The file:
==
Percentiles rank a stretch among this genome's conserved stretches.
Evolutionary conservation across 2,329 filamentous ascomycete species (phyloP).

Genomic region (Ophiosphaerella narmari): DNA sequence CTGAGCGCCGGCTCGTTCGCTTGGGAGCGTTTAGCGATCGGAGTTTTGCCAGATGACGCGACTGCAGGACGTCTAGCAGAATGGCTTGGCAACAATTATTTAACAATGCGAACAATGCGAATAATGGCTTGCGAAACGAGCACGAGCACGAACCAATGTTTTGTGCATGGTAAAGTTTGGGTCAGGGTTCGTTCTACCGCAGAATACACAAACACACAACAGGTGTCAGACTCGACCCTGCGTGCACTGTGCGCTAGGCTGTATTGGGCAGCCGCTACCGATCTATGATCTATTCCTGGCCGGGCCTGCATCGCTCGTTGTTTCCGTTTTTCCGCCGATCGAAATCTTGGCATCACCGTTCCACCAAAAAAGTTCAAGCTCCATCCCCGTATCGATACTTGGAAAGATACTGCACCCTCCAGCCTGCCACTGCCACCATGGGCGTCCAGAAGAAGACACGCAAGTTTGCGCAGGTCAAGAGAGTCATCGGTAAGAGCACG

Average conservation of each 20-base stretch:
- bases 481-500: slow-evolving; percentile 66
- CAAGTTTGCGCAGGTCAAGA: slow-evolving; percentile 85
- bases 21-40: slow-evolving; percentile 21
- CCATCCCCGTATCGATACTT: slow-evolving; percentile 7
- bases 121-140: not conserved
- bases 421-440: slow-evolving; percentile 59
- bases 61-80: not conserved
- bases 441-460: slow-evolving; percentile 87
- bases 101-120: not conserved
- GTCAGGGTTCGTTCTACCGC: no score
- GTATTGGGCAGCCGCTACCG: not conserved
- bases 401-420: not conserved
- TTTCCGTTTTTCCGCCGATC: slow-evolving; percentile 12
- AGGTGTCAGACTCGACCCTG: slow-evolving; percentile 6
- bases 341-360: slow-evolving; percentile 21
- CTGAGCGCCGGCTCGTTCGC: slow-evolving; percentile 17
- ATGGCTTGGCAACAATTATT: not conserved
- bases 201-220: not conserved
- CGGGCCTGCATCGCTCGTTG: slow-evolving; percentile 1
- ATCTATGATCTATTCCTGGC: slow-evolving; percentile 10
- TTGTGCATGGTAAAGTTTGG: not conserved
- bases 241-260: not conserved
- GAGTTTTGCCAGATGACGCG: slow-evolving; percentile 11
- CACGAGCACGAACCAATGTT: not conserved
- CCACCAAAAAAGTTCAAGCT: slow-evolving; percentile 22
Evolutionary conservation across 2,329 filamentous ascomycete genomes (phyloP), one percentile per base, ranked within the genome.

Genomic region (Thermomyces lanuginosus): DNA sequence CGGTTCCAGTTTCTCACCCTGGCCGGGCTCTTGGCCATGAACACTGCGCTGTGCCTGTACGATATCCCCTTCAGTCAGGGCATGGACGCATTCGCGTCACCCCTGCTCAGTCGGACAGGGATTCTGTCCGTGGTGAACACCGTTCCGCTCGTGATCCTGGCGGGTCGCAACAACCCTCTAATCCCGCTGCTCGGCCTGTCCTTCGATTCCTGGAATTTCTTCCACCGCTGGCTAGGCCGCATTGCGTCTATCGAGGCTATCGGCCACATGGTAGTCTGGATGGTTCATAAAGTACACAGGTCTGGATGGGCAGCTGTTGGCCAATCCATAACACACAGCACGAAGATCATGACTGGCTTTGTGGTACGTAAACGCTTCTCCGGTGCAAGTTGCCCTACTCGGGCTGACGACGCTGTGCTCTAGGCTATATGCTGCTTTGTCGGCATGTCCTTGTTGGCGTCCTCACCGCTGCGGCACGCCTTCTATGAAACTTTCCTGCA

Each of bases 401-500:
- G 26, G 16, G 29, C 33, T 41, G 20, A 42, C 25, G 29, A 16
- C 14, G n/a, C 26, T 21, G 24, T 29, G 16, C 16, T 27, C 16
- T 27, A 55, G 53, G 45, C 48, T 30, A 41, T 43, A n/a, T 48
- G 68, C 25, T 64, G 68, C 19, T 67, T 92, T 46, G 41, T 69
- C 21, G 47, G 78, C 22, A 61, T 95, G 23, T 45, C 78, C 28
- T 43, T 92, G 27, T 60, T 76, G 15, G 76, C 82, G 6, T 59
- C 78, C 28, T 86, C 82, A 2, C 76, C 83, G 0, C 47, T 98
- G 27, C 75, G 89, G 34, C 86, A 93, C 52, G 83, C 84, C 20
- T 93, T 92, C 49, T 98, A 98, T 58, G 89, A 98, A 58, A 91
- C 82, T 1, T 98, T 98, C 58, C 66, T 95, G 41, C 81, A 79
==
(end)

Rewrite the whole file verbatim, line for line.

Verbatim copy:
Percentiles rank a stretch among this genome's conserved stretches.
Evolutionary conservation across 2,329 filamentous ascomycete species (phyloP).

Genomic region (Ophiosphaerella narmari): DNA sequence CTGAGCGCCGGCTCGTTCGCTTGGGAGCGTTTAGCGATCGGAGTTTTGCCAGATGACGCGACTGCAGGACGTCTAGCAGAATGGCTTGGCAACAATTATTTAACAATGCGAACAATGCGAATAATGGCTTGCGAAACGAGCACGAGCACGAACCAATGTTTTGTGCATGGTAAAGTTTGGGTCAGGGTTCGTTCTACCGCAGAATACACAAACACACAACAGGTGTCAGACTCGACCCTGCGTGCACTGTGCGCTAGGCTGTATTGGGCAGCCGCTACCGATCTATGATCTATTCCTGGCCGGGCCTGCATCGCTCGTTGTTTCCGTTTTTCCGCCGATCGAAATCTTGGCATCACCGTTCCACCAAAAAAGTTCAAGCTCCATCCCCGTATCGATACTTGGAAAGATACTGCACCCTCCAGCCTGCCACTGCCACCATGGGCGTCCAGAAGAAGACACGCAAGTTTGCGCAGGTCAAGAGAGTCATCGGTAAGAGCACG

Average conservation of each 20-base stretch:
- bases 481-500: slow-evolving; percentile 66
- CAAGTTTGCGCAGGTCAAGA: slow-evolving; percentile 85
- bases 21-40: slow-evolving; percentile 21
- CCATCCCCGTATCGATACTT: slow-evolving; percentile 7
- bases 121-140: not conserved
- bases 421-440: slow-evolving; percentile 59
- bases 61-80: not conserved
- bases 441-460: slow-evolving; percentile 87
- bases 101-120: not conserved
- GTCAGGGTTCGTTCTACCGC: no score
- GTATTGGGCAGCCGCTACCG: not conserved
- bases 401-420: not conserved
- TTTCCGTTTTTCCGCCGATC: slow-evolving; percentile 12
- AGGTGTCAGACTCGACCCTG: slow-evolving; percentile 6
- bases 341-360: slow-evolving; percentile 21
- CTGAGCGCCGGCTCGTTCGC: slow-evolving; percentile 17
- ATGGCTTGGCAACAATTATT: not conserved
- bases 201-220: not conserved
- CGGGCCTGCATCGCTCGTTG: slow-evolving; percentile 1
- ATCTATGATCTATTCCTGGC: slow-evolving; percentile 10
- TTGTGCATGGTAAAGTTTGG: not conserved
- bases 241-260: not conserved
- GAGTTTTGCCAGATGACGCG: slow-evolving; percentile 11
- CACGAGCACGAACCAATGTT: not conserved
- CCACCAAAAAAGTTCAAGCT: slow-evolving; percentile 22
Evolutionary conservation across 2,329 filamentous ascomycete genomes (phyloP), one percentile per base, ranked within the genome.

Genomic region (Thermomyces lanuginosus): DNA sequence CGGTTCCAGTTTCTCACCCTGGCCGGGCTCTTGGCCATGAACACTGCGCTGTGCCTGTACGATATCCCCTTCAGTCAGGGCATGGACGCATTCGCGTCACCCCTGCTCAGTCGGACAGGGATTCTGTCCGTGGTGAACACCGTTCCGCTCGTGATCCTGGCGGGTCGCAACAACCCTCTAATCCCGCTGCTCGGCCTGTCCTTCGATTCCTGGAATTTCTTCCACCGCTGGCTAGGCCGCATTGCGTCTATCGAGGCTATCGGCCACATGGTAGTCTGGATGGTTCATAAAGTACACAGGTCTGGATGGGCAGCTGTTGGCCAATCCATAACACACAGCACGAAGATCATGACTGGCTTTGTGGTACGTAAACGCTTCTCCGGTGCAAGTTGCCCTACTCGGGCTGACGACGCTGTGCTCTAGGCTATATGCTGCTTTGTCGGCATGTCCTTGTTGGCGTCCTCACCGCTGCGGCACGCCTTCTATGAAACTTTCCTGCA

Each of bases 401-500:
- G 26, G 16, G 29, C 33, T 41, G 20, A 42, C 25, G 29, A 16
- C 14, G n/a, C 26, T 21, G 24, T 29, G 16, C 16, T 27, C 16
- T 27, A 55, G 53, G 45, C 48, T 30, A 41, T 43, A n/a, T 48
- G 68, C 25, T 64, G 68, C 19, T 67, T 92, T 46, G 41, T 69
- C 21, G 47, G 78, C 22, A 61, T 95, G 23, T 45, C 78, C 28
- T 43, T 92, G 27, T 60, T 76, G 15, G 76, C 82, G 6, T 59
- C 78, C 28, T 86, C 82, A 2, C 76, C 83, G 0, C 47, T 98
- G 27, C 75, G 89, G 34, C 86, A 93, C 52, G 83, C 84, C 20
- T 93, T 92, C 49, T 98, A 98, T 58, G 89, A 98, A 58, A 91
- C 82, T 1, T 98, T 98, C 58, C 66, T 95, G 41, C 81, A 79